Two 90-year-olds sit down for a chat
ON July 7 in 1928, two boys were born to farming families on the north-eastern outskirts of Lismore. Grant Virtue was born at Bexhill, whilst Gerald Olivieri was born on a property at Woodlawn, near Lismore.
Over the years the boys grew up in close proximity to each other, without knowing the other existed, until a mutual friend introduced them.
Meeting for the first time on Monday, the men discovered they share more than just a birthday, after both lived and worked on the land their entire lives.
Mr Virtue spent his entire life working on a dairy farm while Mr Olivieri spent the majority of his working life as a macadamia grower.
Mr Virtue said he still lives in the same farmhouse in which was born, and spent his busy working life balancing his job as a school bus driver alongside working the family dairy farm.
When he was a child, he joined the Lismore Citizens Boys Band, igniting his love of music.
He said, as a teenager, the band used to practice on Friday nights, where the group would march around the streets, before finishing practice outside the Star Court Arcade.
"I always hoped we might have a short sharp shower so I'd have time to go up to Woolworths before 8.30pm to buy a threepence worth of block chocolate," he said.
As part of the band Mr Virtue learned to play the pipe organ, which eventually introduced him to his wife.
"I was sitting on the organ seat one Thursday night waiting for pipe practice to begin when the minister's wife walked in with this lovely tall blonde lady to join the choir, and I married her," he said.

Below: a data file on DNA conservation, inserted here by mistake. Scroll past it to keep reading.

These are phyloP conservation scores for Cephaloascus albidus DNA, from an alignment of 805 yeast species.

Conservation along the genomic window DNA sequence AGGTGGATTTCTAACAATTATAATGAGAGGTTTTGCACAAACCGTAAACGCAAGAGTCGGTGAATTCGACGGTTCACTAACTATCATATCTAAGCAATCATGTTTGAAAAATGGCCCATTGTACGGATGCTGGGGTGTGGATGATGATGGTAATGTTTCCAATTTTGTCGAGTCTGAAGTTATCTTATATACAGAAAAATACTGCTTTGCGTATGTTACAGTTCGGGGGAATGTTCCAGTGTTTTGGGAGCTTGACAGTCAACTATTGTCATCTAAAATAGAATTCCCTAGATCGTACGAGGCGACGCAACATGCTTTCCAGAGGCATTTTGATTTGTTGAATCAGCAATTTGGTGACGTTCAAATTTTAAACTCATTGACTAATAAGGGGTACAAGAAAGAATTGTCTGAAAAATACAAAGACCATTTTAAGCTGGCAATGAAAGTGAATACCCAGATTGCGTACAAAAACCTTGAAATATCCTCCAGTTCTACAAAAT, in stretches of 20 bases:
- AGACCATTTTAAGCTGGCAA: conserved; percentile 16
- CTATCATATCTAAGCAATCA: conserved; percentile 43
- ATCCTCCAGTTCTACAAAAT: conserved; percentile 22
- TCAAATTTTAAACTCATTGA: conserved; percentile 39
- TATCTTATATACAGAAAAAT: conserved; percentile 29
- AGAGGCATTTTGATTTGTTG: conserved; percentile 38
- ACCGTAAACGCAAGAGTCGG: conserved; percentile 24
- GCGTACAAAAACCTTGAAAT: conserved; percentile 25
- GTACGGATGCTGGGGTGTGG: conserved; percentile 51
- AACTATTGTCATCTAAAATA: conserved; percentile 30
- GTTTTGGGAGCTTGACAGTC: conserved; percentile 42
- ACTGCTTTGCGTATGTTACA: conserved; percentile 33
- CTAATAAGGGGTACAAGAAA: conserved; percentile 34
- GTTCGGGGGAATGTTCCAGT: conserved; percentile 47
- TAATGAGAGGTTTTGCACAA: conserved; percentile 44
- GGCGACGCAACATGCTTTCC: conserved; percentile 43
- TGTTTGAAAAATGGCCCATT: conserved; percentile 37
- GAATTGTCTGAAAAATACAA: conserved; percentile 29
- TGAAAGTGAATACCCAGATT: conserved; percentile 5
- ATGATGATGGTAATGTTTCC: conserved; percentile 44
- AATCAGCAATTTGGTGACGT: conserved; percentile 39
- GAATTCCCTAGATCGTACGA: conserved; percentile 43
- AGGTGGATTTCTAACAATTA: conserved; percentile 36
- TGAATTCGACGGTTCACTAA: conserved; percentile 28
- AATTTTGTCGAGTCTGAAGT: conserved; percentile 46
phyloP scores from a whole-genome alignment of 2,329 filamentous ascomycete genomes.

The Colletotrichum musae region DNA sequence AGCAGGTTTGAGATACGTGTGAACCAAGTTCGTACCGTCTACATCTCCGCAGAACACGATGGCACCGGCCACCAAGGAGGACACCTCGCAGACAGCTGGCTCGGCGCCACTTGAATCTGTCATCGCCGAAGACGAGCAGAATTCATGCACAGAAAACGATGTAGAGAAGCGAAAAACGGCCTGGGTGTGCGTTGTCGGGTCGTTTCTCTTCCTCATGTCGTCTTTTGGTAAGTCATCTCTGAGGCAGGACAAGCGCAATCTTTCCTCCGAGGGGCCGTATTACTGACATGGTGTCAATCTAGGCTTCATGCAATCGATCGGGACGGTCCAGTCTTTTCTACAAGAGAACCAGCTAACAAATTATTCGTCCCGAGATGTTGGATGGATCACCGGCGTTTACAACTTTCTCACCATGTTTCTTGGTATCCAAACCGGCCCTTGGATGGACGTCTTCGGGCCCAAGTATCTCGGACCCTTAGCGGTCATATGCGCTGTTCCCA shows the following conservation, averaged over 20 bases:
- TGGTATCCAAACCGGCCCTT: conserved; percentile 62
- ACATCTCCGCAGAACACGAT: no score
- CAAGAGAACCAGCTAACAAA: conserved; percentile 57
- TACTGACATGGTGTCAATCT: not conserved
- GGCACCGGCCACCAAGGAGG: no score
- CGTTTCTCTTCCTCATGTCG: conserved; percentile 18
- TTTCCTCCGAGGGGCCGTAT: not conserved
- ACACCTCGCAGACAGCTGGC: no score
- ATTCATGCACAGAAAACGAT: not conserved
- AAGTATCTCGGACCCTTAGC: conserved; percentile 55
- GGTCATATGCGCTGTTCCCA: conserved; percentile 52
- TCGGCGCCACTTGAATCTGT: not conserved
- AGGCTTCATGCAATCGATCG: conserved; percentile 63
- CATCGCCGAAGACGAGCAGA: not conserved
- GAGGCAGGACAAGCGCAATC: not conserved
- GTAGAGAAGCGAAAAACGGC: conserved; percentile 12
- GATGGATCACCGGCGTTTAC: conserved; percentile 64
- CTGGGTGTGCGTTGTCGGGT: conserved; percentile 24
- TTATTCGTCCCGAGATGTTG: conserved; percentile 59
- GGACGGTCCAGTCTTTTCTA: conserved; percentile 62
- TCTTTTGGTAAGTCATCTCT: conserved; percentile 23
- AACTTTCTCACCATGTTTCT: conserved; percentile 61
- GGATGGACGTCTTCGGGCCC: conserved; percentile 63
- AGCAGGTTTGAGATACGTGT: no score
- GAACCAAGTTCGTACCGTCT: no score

Mr Virtue was instrumental into the creation of Bexhill's famous open air cathedral after a visit to Magnetic Island in Queensland.
"I was exploring the island when I came upon an open air cathedral. I said to myself, 'we must have one of those at Bexhill'," he said.
Mr Olivieri said being born on a farm had given him a life-long love of the land.
"We came from a farm, and we had done everything that you could to do to keep a kid occupied," he said.
"I learned to milk a cow, I learned to till the land, learned to grow things, I got all of this agricultural knowledge."
On his 14th birthday, he started working at a local garage and worked there for "quite a number of years", before leaving to become a banana grower.
"It was a hard job, but I had done pretty well in the business and then in the 50's I started in the macadamia industry, which was my last job until I retired," he said.
On behalf of a man from Sydney, Mr Olivieri developed a macadamia farm at Victoria Park near Dalwood, and hand-planted more than 18,000 trees.
"We never had any of the mod-cons they have today, it all had to be done by eye," he said.
"Today they have all of those computers telling them what to do, but in those days I marked out each tree line with nothing but a peg and white piece of PCV piping with a 16 metre tape. There was not one tree out of place."
Mr Olivieri said "it was a lot of hard work, but I was used to the land."
"In those days it was hard yakka but agriculture was good for me," he said.
"That was my last job. I'm in retirement now and I mostly just potter around."